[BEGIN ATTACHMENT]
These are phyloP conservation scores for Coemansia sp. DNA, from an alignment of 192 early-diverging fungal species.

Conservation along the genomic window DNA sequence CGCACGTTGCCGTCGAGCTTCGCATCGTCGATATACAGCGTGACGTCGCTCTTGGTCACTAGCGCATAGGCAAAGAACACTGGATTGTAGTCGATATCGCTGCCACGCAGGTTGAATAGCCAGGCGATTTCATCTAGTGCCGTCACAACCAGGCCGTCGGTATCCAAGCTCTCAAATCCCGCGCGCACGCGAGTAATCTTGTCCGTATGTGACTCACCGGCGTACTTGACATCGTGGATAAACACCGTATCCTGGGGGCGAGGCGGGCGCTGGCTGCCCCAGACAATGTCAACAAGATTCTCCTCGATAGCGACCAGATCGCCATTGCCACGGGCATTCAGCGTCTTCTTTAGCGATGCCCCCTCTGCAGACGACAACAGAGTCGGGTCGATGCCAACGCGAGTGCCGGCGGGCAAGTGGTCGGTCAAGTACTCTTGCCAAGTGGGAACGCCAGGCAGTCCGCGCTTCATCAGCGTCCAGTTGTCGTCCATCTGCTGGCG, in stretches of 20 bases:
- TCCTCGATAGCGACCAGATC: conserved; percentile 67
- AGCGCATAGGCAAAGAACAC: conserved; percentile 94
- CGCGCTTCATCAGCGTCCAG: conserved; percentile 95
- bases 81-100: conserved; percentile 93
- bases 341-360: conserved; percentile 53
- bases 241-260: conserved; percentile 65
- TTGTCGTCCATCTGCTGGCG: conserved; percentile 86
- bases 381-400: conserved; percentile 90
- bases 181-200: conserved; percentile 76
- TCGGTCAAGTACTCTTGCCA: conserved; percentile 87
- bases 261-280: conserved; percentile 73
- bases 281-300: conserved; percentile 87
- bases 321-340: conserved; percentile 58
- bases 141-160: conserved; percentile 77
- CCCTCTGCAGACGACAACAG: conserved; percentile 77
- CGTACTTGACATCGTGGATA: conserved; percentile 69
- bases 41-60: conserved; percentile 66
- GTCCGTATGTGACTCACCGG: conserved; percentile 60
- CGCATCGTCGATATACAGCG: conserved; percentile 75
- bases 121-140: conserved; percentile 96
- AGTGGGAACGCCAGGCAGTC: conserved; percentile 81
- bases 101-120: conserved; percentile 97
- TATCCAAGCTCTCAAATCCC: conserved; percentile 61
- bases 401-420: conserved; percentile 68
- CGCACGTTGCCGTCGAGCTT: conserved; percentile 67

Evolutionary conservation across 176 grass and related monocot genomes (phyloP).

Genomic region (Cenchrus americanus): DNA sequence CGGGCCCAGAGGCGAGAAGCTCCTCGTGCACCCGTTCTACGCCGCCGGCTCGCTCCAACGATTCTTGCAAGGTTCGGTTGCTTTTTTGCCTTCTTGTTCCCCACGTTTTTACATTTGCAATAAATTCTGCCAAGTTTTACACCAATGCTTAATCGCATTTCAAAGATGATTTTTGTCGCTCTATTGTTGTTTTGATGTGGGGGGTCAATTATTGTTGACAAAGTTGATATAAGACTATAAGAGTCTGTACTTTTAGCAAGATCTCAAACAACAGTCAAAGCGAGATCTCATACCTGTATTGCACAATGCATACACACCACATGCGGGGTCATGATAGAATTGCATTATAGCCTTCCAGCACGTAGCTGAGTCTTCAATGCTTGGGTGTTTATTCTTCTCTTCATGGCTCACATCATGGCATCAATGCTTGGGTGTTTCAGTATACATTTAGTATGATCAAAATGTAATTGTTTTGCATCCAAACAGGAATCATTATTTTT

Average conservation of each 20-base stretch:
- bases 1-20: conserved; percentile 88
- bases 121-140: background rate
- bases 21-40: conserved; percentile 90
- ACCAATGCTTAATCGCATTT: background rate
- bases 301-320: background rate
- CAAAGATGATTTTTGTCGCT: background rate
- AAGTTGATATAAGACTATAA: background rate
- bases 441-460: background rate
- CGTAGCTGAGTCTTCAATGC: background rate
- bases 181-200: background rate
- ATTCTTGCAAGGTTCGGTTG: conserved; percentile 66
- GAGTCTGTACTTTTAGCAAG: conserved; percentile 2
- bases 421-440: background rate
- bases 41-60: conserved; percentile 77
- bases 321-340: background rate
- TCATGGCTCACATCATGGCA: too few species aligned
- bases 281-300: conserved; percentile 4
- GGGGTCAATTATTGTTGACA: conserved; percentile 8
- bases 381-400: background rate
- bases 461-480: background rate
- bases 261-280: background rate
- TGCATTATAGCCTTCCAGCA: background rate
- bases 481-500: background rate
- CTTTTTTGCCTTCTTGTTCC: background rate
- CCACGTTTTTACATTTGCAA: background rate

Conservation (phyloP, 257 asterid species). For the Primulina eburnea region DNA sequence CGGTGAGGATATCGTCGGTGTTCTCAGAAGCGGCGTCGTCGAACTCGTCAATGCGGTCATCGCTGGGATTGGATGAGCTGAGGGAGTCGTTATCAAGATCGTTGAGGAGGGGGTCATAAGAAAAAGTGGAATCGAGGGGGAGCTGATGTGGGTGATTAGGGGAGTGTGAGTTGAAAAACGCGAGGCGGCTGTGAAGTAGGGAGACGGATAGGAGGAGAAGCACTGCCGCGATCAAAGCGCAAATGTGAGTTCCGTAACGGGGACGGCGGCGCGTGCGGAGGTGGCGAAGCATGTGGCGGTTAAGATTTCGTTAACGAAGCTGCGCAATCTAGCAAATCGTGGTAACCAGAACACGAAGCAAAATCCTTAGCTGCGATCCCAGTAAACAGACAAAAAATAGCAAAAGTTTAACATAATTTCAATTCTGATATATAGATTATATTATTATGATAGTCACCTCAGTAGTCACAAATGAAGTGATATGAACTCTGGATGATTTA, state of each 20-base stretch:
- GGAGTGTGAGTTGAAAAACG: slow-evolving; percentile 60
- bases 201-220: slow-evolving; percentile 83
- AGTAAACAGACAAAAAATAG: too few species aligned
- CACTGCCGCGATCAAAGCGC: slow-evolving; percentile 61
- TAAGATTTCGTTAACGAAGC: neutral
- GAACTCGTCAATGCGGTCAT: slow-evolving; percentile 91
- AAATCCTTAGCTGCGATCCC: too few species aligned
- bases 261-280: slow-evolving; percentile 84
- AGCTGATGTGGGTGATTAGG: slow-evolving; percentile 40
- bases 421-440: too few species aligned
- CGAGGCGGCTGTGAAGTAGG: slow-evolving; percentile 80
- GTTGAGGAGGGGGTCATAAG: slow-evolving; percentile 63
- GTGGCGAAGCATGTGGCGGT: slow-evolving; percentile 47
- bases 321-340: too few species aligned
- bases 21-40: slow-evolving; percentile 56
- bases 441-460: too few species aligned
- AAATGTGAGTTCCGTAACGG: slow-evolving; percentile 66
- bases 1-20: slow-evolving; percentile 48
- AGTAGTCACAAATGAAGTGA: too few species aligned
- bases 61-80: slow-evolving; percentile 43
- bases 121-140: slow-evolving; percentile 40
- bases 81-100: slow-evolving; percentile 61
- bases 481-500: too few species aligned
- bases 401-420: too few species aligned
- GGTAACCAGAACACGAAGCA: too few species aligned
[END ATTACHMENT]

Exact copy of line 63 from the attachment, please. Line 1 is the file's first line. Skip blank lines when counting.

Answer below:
- AAATCCTTAGCTGCGATCCC: too few species aligned